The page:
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Adapting our curriculum to a changing Burma
by Eliza Costello
Here at the EarthRights School Burma, we’re constantly adapting our curriculum to match the evolving situation in Burma. In the past year, ERSB has made some significant changes to the material in order to better equip students with the skills and knowledge to become powerful earth rights advocates for Burma.
Our government class now focuses more on free and fair elections, and includes greater discussion of the students’ experience with past elections. There will also be a greater emphasis on transitions to democracy, where the students will look at recent case studies and use the concepts they learn to analyze what is now happening in Burma.
A greater emphasis will be put on civil society’s ability to influence change. Students will not only share their own experiences with advocacy strategies and their successes, but they will also have the opportunity to examine the recent successful campaigns to stop the Myitsone Dam in Kachin State and the coal-fired power plant in Dawei. They will also become familiar with large development projects still underway in Burma, such as the Shwe oil and natural gas pipelines.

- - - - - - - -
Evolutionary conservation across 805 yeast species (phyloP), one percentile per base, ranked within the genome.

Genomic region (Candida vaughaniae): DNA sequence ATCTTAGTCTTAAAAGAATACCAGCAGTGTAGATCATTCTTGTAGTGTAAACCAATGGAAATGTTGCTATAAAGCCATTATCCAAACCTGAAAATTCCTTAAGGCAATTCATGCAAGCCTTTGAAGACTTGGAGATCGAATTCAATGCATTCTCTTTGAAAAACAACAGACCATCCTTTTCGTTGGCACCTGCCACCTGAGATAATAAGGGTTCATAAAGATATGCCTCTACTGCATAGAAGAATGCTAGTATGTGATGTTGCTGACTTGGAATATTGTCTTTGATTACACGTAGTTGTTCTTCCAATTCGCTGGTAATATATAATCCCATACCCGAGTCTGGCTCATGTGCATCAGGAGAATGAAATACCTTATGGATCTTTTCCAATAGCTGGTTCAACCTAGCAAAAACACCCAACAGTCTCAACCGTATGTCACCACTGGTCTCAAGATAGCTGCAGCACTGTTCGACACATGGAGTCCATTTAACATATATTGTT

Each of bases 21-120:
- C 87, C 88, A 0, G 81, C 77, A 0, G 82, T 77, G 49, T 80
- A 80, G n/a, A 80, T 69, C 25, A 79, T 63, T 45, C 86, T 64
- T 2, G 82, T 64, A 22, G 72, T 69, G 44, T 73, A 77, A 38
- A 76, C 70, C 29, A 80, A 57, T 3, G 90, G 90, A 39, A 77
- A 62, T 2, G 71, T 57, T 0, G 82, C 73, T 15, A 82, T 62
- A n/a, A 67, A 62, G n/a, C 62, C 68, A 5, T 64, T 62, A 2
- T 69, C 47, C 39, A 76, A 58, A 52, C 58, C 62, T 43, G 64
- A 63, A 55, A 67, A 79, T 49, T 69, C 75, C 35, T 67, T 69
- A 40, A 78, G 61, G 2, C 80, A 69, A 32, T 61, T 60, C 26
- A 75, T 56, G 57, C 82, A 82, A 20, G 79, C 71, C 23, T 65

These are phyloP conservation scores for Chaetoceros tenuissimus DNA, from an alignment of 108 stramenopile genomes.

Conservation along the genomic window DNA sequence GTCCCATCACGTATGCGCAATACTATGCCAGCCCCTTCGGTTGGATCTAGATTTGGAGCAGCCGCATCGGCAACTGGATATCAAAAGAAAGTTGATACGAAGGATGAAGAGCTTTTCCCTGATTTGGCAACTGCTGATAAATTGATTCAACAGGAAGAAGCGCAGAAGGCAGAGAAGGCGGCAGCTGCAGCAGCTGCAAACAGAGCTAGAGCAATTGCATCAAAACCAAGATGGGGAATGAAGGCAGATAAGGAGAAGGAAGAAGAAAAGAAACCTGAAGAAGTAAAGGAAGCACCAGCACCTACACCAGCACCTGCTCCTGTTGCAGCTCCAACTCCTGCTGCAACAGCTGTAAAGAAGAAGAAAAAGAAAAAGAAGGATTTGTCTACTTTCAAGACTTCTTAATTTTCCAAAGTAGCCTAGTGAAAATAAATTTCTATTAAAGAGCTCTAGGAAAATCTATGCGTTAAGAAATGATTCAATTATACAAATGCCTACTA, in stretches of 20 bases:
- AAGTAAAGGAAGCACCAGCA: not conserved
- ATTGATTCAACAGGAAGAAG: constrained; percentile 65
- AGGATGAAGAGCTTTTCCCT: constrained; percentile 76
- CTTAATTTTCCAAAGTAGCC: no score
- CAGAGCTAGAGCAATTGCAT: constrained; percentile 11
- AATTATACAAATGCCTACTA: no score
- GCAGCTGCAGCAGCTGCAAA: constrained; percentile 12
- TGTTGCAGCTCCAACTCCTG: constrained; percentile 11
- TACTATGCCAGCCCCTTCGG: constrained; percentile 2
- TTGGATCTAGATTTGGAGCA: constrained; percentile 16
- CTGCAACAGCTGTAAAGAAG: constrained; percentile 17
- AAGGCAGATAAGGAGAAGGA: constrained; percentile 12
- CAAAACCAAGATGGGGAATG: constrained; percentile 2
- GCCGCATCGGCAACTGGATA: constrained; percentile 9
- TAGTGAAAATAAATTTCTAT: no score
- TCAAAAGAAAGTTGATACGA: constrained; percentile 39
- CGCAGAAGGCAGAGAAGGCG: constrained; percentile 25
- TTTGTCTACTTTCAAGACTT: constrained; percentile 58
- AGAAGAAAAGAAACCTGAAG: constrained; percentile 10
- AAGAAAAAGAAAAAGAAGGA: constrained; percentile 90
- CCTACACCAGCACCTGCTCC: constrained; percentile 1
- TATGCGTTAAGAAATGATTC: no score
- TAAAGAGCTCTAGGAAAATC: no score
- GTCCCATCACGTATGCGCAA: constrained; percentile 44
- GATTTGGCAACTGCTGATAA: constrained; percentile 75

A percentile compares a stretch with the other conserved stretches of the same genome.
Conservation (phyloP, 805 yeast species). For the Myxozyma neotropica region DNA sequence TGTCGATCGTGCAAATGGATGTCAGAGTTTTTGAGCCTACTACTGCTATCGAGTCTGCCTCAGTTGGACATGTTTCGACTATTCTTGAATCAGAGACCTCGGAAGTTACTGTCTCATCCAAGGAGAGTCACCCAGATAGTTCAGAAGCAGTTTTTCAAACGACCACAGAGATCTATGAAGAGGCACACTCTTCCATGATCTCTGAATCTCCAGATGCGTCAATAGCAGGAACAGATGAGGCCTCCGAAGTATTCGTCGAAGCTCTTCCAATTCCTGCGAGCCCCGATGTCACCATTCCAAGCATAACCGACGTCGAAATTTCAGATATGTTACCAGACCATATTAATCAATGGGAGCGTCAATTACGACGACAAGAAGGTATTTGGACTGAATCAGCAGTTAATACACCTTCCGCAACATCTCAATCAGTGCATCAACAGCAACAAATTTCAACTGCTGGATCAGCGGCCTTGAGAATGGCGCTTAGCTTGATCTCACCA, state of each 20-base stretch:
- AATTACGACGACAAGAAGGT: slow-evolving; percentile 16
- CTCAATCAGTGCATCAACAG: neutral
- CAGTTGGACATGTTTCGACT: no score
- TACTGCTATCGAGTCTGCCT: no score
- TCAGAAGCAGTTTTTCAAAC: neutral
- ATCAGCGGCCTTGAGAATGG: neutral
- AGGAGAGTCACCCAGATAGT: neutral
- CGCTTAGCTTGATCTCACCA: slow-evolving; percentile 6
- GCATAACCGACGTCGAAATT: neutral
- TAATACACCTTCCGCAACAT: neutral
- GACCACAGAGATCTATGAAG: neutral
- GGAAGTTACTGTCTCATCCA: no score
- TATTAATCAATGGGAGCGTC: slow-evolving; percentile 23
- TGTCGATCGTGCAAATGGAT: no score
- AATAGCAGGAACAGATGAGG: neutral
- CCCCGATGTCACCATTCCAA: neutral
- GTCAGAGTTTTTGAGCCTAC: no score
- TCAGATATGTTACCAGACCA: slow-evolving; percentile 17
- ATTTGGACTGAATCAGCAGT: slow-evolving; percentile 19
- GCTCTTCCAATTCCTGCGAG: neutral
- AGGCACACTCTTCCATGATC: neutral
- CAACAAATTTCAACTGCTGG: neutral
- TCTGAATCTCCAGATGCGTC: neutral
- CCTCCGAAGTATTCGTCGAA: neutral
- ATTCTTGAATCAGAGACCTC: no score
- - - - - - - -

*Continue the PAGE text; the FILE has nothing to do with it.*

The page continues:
With Burma scheduled to become the ASEAN chair in 2014, our human rights class will delve deeper into regional legal institutions within ASEAN, like the ASEAN Intergovernmental Commission on Human Rights. We will also bring in local experts to discuss their experiences conducting human rights documentation.
This year the students will use their reports for advocacy purposes because, while the recent changes in Burma have been positive, it is important to remind people that there are still ongoing earth rights abuses occurring throughout the country. Many of our students are from ethnic areas that have yet to see significant change, where human rights violations and environmental destruction are still common.